Finally this edition, for an occupation that involves creating people, scenes and events primarily with words, being an Indie Author means having to deal with an awful lot of numbers. From our word counts to making sure our chapters are numbered sequentially, then on to rankings, sales and that PayPal account balance which will just about cover one beer and a straw to make it last, numbers can provoke a greater emotional reaction in us than the most carefully crafted scene.

Recently I stumbled across this graphic, which gives a whole slough of numbers when comparing traditional publishing with self-publishing. Although the site posted the graphic this month, it took me a moment to realise that the data it gives are two years old. It’s still an interesting comparison between the two types of publishing, and the figures appear to be fully sourced. But look again, and see how quaint the text reads just a couple of years later. At the end, the graphic gives forecasts for various platform sales by 2013, and I wonder how accurate they’ve turned out to be.

Author: Chris James

Chris James is an English author who lives in Warsaw, Poland, with his wife and three children. He has published three full-length science fiction novels and is currently writing a series of short story volumes inspired by characters in songs from the rock band Genesis. For more information, please visit his website or Amazon author page.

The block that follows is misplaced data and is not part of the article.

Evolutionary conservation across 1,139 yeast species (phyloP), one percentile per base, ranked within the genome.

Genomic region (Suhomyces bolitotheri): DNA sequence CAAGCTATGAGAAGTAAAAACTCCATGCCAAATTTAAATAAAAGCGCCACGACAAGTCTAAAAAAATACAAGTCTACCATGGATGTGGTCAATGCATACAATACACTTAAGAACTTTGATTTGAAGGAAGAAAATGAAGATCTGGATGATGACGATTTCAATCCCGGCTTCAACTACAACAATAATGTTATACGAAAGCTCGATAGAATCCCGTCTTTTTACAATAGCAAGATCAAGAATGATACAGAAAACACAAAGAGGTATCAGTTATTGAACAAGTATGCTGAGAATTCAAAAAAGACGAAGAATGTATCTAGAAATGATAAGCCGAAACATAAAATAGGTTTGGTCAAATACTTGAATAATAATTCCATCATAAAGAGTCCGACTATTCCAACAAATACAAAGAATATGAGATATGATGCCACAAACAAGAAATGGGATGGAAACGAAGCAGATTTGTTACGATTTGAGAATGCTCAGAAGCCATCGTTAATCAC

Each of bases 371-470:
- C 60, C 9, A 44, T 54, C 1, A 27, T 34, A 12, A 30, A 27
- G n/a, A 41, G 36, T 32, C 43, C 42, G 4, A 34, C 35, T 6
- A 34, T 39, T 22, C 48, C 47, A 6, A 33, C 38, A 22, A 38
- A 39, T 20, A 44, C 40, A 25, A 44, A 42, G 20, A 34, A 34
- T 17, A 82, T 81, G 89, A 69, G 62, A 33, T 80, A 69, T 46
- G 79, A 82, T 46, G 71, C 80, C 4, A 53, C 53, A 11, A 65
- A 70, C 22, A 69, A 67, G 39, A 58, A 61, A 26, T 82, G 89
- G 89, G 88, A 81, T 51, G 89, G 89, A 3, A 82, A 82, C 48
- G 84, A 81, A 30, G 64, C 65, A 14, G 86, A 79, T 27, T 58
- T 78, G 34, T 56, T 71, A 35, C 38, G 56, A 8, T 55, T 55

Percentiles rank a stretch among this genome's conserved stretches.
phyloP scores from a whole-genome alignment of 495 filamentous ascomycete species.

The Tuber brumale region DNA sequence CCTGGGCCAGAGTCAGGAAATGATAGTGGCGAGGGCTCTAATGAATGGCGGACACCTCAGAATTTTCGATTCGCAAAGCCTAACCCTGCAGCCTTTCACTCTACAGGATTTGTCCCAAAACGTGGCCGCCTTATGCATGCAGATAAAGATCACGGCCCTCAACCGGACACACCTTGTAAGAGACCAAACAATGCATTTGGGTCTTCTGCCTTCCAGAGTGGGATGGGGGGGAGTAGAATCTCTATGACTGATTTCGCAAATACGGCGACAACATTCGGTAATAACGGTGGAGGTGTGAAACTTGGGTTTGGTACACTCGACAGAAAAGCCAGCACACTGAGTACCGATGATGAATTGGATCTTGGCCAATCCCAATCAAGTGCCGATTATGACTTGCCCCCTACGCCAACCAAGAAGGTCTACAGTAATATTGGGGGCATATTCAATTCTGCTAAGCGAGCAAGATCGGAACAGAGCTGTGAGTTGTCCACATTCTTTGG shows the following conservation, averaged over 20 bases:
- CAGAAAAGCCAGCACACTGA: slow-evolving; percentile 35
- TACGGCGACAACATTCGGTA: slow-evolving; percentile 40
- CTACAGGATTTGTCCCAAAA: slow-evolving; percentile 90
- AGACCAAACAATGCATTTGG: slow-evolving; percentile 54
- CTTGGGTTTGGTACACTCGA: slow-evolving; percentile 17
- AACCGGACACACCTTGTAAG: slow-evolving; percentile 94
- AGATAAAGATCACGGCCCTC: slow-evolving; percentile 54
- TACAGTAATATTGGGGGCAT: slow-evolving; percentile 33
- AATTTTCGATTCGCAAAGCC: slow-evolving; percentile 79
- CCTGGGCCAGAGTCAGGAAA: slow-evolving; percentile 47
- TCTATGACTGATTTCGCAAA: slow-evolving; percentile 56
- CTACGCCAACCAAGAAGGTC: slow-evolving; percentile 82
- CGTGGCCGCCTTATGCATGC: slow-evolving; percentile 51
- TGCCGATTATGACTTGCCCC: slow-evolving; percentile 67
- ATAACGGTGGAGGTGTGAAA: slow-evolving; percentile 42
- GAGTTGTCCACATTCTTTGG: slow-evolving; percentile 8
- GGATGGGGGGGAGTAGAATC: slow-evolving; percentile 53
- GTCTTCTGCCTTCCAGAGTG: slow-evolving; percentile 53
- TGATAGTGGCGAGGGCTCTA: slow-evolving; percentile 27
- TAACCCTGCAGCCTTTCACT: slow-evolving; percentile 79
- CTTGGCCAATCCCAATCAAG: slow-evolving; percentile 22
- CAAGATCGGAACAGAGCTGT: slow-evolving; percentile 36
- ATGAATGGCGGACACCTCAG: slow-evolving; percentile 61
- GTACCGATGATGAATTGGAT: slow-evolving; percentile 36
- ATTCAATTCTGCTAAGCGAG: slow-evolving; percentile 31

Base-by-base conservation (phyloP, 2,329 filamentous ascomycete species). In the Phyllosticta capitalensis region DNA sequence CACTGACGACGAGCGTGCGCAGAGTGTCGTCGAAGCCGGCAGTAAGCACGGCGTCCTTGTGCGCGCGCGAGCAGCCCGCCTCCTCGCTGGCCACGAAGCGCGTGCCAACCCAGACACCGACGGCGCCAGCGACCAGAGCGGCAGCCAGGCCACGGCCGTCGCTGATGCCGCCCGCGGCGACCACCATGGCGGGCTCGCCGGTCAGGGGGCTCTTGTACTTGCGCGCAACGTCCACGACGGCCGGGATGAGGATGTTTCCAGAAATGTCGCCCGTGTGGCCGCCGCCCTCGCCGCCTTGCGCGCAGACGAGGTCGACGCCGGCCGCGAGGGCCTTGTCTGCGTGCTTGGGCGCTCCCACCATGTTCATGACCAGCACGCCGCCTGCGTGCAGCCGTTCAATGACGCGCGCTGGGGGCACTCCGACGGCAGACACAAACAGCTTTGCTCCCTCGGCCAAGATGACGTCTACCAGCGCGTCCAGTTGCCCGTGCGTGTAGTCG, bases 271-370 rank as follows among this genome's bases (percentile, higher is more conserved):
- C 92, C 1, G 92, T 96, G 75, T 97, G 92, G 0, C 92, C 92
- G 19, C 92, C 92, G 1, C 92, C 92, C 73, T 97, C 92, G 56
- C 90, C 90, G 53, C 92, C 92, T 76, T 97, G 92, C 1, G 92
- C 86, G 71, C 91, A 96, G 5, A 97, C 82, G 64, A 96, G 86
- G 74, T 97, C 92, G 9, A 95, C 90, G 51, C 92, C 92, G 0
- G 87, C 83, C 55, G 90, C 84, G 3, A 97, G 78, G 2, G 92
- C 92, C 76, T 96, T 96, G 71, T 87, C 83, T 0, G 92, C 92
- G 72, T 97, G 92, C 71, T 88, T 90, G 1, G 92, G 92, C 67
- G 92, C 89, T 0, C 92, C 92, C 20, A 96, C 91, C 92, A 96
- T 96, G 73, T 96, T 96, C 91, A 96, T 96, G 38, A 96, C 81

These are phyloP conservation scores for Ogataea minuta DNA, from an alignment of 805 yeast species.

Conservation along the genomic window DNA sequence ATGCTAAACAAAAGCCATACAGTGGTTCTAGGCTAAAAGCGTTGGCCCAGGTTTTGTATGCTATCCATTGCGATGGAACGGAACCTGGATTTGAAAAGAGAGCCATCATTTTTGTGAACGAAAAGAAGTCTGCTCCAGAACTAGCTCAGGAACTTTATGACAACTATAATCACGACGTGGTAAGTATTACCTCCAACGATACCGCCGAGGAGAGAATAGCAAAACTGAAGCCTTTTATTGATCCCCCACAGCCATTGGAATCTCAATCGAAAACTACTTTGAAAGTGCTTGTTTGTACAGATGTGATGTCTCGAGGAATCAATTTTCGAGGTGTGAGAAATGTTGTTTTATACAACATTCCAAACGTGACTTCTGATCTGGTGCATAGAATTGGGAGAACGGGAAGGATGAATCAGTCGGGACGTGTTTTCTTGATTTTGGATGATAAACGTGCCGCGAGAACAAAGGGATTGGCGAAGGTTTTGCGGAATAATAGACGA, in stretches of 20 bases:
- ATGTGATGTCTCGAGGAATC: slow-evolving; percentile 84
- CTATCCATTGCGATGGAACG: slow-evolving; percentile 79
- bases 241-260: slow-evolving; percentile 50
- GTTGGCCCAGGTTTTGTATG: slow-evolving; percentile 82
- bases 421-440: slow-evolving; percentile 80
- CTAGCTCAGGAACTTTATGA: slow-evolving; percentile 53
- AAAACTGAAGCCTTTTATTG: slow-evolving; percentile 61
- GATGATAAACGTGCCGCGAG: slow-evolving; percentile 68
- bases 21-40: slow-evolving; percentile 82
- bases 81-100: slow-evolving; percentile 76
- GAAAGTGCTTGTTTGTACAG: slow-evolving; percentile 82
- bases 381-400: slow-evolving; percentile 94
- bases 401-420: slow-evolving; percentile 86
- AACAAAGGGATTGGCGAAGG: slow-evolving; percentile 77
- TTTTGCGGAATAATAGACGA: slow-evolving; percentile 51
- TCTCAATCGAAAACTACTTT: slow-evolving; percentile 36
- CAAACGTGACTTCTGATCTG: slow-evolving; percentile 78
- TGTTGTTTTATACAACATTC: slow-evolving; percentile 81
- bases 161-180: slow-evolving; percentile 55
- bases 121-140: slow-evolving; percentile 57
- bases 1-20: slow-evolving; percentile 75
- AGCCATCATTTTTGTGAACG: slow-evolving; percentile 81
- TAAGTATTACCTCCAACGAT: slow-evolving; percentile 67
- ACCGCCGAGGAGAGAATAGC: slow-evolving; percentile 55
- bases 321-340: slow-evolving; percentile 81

17 thoughts on “Indie News Beat: (Re)Stating the Obvious”

  1. I always seem to miss the bandwagon. Sigh…

    On a different topic, I think Random Penguin is/are kidding itself/themselves if they believe US approval of their merger makes EU approval a done deal. But maybe I’m wrong about that.

    1. Always remember that numbers have their own poetry, Carol. For example, if a book sells one copy a month, it will be at 500,000 on Amazon’s bestseller rankings. If it sells 500,000 copies a month, it be at number one. The numbers always add up, see? 🙂

  2. Thanks for the latest on the old news these people rehash, Chris; and as for Random Penguin… well, thanks anyway.

    Always an interesting post, Chris.

  3. I wonder how much of this ‘news’ is aimed at readers rather than us Indies? We get a bird’s eye view of the situation because we’re dealing with it daily. But readers? Unless they’re in the know somehow, I bet they take all of this as gospel. Very interesting post Chris.

    1. Thanks, acflory. Mainly I’m looking for stories that show increasing acceptance (or otherwise) of Indie Authors among the general reading public. Problem is, when I find a story that provokes a reaction in me, that’s usually what I write about for this column!

    1. Interesting graphic, it’s got some good stuff in it, although it’s night quite accurate about the Amanda Hocking situation (unless something has just happened.) She signed a 2 million dollar deal with St. Martins Press in 2011 for one of her series. She has elected to continue to self publish another one of her series, so she’s straddling the fence …. http://www.nytimes.com/2011/03/25/books/amanda-hocking-sells-book-series-to-st-martins-press.html?_r=0